rest and recovery

The tricky part of getting back in the game after a muscle strain is to keep your injury site at rest while still keeping your body active.
Simply, it is not the key to changing your tissues to improve your range of motion and movement quality in the long-term.
By selecting exercises to build maximal strength, while limiting unnecessary risk of injury, you can build a bulletproof body that will perform as well as it looks.
Smart training is being able to avoid burnout and knowing your body well enough to listen and back off when needed.
Push yourself with what you have as opposed to always trying to pile more on top of things that aren’t working already.
Be safe, be proactive, and stay active.
Find a coach, step into the weight room, and fuel your body to become an even better athlete than you were before your injury.
Training is a necessary stressor to create a need for improvement or adaptation.
Correct your movement patterns to gain strength.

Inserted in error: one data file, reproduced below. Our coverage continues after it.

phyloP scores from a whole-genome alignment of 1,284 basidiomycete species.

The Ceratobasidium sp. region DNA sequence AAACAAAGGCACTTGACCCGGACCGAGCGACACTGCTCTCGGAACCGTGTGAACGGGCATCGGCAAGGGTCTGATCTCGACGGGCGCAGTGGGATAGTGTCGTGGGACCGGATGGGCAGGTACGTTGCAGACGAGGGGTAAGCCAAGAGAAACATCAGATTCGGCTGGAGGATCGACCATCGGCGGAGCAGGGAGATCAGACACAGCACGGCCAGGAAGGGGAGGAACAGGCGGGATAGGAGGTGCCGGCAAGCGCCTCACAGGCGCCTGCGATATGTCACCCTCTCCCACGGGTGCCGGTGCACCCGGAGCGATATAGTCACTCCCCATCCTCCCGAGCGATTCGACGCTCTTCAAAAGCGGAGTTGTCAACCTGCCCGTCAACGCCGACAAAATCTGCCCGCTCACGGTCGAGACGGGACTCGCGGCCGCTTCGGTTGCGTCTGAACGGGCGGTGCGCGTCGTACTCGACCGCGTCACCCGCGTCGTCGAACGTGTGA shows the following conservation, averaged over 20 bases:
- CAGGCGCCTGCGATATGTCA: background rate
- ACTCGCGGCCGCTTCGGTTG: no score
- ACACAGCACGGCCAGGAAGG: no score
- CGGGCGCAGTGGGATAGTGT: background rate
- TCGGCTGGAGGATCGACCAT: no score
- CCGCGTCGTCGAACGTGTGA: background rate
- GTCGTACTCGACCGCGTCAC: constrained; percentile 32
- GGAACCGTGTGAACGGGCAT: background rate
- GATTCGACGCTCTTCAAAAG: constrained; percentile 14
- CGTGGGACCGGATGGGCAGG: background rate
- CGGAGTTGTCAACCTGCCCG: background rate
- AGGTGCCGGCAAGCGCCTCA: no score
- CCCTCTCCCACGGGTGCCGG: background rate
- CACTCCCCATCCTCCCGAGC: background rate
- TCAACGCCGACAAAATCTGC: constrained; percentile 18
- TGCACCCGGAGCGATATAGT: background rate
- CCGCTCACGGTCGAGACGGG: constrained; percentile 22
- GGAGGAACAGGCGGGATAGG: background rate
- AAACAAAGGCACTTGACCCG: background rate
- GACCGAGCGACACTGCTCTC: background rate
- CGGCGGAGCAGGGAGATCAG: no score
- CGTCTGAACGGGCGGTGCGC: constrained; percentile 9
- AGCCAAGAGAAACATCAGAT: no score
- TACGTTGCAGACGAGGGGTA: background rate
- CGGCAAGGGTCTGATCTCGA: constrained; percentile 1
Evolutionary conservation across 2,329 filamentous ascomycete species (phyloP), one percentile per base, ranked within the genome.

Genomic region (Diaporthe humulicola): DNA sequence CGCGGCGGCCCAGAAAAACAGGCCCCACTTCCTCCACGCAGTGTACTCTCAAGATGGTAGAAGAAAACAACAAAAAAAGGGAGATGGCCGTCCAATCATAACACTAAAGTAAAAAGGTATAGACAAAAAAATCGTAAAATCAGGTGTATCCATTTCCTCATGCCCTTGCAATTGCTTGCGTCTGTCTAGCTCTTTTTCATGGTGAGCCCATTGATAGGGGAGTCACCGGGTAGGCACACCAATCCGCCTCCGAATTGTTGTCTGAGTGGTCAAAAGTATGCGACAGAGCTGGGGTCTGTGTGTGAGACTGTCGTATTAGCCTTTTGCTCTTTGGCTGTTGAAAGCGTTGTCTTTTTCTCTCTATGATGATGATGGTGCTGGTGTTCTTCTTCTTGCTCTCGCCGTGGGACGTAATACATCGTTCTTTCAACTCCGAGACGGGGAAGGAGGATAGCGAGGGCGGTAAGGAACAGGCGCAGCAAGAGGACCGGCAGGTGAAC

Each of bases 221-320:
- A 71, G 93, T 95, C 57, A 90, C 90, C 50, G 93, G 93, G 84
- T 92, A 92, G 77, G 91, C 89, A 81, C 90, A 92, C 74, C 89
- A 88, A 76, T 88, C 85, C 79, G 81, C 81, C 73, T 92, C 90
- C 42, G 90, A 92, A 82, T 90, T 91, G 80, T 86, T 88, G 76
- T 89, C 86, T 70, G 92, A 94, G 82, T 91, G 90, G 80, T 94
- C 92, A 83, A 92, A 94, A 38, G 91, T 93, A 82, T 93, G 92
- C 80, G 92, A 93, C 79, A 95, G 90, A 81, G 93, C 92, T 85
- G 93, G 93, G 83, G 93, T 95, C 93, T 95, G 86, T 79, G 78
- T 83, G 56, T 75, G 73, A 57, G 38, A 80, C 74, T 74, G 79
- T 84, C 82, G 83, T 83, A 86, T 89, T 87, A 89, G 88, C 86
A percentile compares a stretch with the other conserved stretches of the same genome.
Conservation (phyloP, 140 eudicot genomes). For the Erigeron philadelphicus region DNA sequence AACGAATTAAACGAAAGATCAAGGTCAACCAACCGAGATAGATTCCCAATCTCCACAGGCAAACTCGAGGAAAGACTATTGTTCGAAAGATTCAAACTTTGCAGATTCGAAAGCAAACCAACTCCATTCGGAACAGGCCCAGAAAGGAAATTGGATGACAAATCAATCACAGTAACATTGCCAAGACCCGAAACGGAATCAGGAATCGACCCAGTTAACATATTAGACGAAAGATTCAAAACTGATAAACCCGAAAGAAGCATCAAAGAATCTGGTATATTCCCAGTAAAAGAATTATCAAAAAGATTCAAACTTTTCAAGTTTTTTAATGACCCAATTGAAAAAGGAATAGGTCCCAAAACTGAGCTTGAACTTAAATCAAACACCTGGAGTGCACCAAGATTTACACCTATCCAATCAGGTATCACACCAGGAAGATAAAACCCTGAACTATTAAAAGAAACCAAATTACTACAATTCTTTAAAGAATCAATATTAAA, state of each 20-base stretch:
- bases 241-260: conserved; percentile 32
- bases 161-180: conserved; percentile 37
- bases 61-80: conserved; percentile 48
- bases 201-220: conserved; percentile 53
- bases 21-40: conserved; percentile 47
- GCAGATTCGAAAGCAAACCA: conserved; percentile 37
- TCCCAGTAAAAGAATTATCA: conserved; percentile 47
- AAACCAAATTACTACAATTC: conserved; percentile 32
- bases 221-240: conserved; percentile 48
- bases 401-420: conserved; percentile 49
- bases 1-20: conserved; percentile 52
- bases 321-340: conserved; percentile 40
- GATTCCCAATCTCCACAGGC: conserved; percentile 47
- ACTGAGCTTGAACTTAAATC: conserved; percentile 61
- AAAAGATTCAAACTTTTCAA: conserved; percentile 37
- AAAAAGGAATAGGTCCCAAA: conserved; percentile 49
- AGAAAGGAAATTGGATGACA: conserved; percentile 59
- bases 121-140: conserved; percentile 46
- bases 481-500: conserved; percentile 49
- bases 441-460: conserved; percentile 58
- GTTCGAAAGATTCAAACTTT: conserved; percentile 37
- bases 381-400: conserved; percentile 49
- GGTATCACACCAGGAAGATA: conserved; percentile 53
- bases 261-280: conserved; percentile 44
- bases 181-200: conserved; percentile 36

Comparing HIIT and LISS is a pointless exercise, just know when the time is right for either in a balanced program.
Imagine what sort of training, if any, takes place with low self-worth, self-defeating thoughts, and fear? Imagine recovery without either.
Strength training is still quite new to many older individuals. We need to change that.
Have you ever shown up for a workout and aren't feeling it? What do you do? How do you make adjustments? Intuitively. That's how.
The clear majority of injuries could have been prevented if only a few simple habits were changed.
With everything you are going through physically and mentally, the last thing you need is a trainer who isn’t being considerate of the new realities you're facing.
There's more information available concerning warming up for workouts over cooling down afterward. Time to change the conversation.
There is no need to panic, but let’s get serious. The season is right around the corner and with it comes academic rigor, practice, film, training, and treatment. All stress is cumulative.